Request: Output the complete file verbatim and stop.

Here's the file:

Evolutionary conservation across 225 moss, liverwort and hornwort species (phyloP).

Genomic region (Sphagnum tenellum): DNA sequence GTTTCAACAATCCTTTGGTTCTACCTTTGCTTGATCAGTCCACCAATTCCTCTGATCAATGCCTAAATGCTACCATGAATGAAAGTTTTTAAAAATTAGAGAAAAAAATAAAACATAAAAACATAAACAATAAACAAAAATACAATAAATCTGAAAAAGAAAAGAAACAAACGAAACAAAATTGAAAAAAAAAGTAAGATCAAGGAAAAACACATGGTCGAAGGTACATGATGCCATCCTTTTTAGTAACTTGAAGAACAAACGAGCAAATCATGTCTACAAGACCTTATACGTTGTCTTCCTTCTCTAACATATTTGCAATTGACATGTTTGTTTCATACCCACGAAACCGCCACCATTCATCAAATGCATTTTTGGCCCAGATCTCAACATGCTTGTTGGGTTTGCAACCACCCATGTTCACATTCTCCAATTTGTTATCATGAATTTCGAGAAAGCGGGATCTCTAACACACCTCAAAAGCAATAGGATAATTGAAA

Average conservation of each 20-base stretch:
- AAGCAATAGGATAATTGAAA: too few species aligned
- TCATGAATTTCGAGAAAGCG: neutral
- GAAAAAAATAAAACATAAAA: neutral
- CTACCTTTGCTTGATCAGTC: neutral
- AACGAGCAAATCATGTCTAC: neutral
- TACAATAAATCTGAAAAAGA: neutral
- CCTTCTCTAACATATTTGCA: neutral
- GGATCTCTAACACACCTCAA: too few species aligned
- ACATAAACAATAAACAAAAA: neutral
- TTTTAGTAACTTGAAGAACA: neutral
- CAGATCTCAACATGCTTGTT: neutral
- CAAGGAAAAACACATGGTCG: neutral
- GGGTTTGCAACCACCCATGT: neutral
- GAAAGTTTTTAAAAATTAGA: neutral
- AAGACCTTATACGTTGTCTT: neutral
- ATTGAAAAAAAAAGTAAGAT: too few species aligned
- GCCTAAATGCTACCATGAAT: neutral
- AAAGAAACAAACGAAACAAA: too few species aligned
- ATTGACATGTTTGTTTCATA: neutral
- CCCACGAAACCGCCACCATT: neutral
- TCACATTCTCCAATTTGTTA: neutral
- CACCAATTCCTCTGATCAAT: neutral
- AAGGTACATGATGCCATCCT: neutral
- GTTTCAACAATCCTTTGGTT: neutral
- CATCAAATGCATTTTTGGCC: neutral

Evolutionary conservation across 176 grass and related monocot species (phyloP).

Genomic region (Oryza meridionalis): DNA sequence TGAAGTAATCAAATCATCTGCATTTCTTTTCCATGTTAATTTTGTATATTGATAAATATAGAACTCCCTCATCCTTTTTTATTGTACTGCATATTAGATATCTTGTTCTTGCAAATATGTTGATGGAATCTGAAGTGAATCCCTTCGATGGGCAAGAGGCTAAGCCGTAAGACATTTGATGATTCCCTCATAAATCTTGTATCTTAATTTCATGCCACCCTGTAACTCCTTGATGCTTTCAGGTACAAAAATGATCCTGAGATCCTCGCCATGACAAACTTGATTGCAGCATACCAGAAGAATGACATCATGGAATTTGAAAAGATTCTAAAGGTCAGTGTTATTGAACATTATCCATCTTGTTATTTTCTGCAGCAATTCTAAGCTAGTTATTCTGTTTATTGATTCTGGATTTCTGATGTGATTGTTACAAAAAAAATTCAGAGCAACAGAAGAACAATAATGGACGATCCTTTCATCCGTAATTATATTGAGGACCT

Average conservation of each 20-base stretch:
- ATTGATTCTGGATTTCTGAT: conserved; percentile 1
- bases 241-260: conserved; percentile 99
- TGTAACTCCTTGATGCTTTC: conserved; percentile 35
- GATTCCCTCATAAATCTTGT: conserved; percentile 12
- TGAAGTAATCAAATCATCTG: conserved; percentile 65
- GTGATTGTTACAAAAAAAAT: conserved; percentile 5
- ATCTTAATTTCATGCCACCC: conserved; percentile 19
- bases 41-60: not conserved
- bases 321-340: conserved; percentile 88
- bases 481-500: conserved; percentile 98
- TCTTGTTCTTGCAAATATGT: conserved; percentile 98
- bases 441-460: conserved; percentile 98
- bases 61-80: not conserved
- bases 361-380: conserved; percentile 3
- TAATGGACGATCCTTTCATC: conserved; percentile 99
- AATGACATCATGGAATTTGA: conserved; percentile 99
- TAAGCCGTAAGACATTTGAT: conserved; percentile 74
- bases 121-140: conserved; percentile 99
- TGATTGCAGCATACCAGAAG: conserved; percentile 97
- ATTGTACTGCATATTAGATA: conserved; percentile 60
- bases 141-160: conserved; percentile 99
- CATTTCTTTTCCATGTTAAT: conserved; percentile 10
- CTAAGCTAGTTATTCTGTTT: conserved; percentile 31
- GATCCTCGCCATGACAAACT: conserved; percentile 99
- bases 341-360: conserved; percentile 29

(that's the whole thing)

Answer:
Evolutionary conservation across 225 moss, liverwort and hornwort species (phyloP).

Genomic region (Sphagnum tenellum): DNA sequence GTTTCAACAATCCTTTGGTTCTACCTTTGCTTGATCAGTCCACCAATTCCTCTGATCAATGCCTAAATGCTACCATGAATGAAAGTTTTTAAAAATTAGAGAAAAAAATAAAACATAAAAACATAAACAATAAACAAAAATACAATAAATCTGAAAAAGAAAAGAAACAAACGAAACAAAATTGAAAAAAAAAGTAAGATCAAGGAAAAACACATGGTCGAAGGTACATGATGCCATCCTTTTTAGTAACTTGAAGAACAAACGAGCAAATCATGTCTACAAGACCTTATACGTTGTCTTCCTTCTCTAACATATTTGCAATTGACATGTTTGTTTCATACCCACGAAACCGCCACCATTCATCAAATGCATTTTTGGCCCAGATCTCAACATGCTTGTTGGGTTTGCAACCACCCATGTTCACATTCTCCAATTTGTTATCATGAATTTCGAGAAAGCGGGATCTCTAACACACCTCAAAAGCAATAGGATAATTGAAA

Average conservation of each 20-base stretch:
- AAGCAATAGGATAATTGAAA: too few species aligned
- TCATGAATTTCGAGAAAGCG: neutral
- GAAAAAAATAAAACATAAAA: neutral
- CTACCTTTGCTTGATCAGTC: neutral
- AACGAGCAAATCATGTCTAC: neutral
- TACAATAAATCTGAAAAAGA: neutral
- CCTTCTCTAACATATTTGCA: neutral
- GGATCTCTAACACACCTCAA: too few species aligned
- ACATAAACAATAAACAAAAA: neutral
- TTTTAGTAACTTGAAGAACA: neutral
- CAGATCTCAACATGCTTGTT: neutral
- CAAGGAAAAACACATGGTCG: neutral
- GGGTTTGCAACCACCCATGT: neutral
- GAAAGTTTTTAAAAATTAGA: neutral
- AAGACCTTATACGTTGTCTT: neutral
- ATTGAAAAAAAAAGTAAGAT: too few species aligned
- GCCTAAATGCTACCATGAAT: neutral
- AAAGAAACAAACGAAACAAA: too few species aligned
- ATTGACATGTTTGTTTCATA: neutral
- CCCACGAAACCGCCACCATT: neutral
- TCACATTCTCCAATTTGTTA: neutral
- CACCAATTCCTCTGATCAAT: neutral
- AAGGTACATGATGCCATCCT: neutral
- GTTTCAACAATCCTTTGGTT: neutral
- CATCAAATGCATTTTTGGCC: neutral

Evolutionary conservation across 176 grass and related monocot species (phyloP).

Genomic region (Oryza meridionalis): DNA sequence TGAAGTAATCAAATCATCTGCATTTCTTTTCCATGTTAATTTTGTATATTGATAAATATAGAACTCCCTCATCCTTTTTTATTGTACTGCATATTAGATATCTTGTTCTTGCAAATATGTTGATGGAATCTGAAGTGAATCCCTTCGATGGGCAAGAGGCTAAGCCGTAAGACATTTGATGATTCCCTCATAAATCTTGTATCTTAATTTCATGCCACCCTGTAACTCCTTGATGCTTTCAGGTACAAAAATGATCCTGAGATCCTCGCCATGACAAACTTGATTGCAGCATACCAGAAGAATGACATCATGGAATTTGAAAAGATTCTAAAGGTCAGTGTTATTGAACATTATCCATCTTGTTATTTTCTGCAGCAATTCTAAGCTAGTTATTCTGTTTATTGATTCTGGATTTCTGATGTGATTGTTACAAAAAAAATTCAGAGCAACAGAAGAACAATAATGGACGATCCTTTCATCCGTAATTATATTGAGGACCT

Average conservation of each 20-base stretch:
- ATTGATTCTGGATTTCTGAT: conserved; percentile 1
- bases 241-260: conserved; percentile 99
- TGTAACTCCTTGATGCTTTC: conserved; percentile 35
- GATTCCCTCATAAATCTTGT: conserved; percentile 12
- TGAAGTAATCAAATCATCTG: conserved; percentile 65
- GTGATTGTTACAAAAAAAAT: conserved; percentile 5
- ATCTTAATTTCATGCCACCC: conserved; percentile 19
- bases 41-60: not conserved
- bases 321-340: conserved; percentile 88
- bases 481-500: conserved; percentile 98
- TCTTGTTCTTGCAAATATGT: conserved; percentile 98
- bases 441-460: conserved; percentile 98
- bases 61-80: not conserved
- bases 361-380: conserved; percentile 3
- TAATGGACGATCCTTTCATC: conserved; percentile 99
- AATGACATCATGGAATTTGA: conserved; percentile 99
- TAAGCCGTAAGACATTTGAT: conserved; percentile 74
- bases 121-140: conserved; percentile 99
- TGATTGCAGCATACCAGAAG: conserved; percentile 97
- ATTGTACTGCATATTAGATA: conserved; percentile 60
- bases 141-160: conserved; percentile 99
- CATTTCTTTTCCATGTTAAT: conserved; percentile 10
- CTAAGCTAGTTATTCTGTTT: conserved; percentile 31
- GATCCTCGCCATGACAAACT: conserved; percentile 99
- bases 341-360: conserved; percentile 29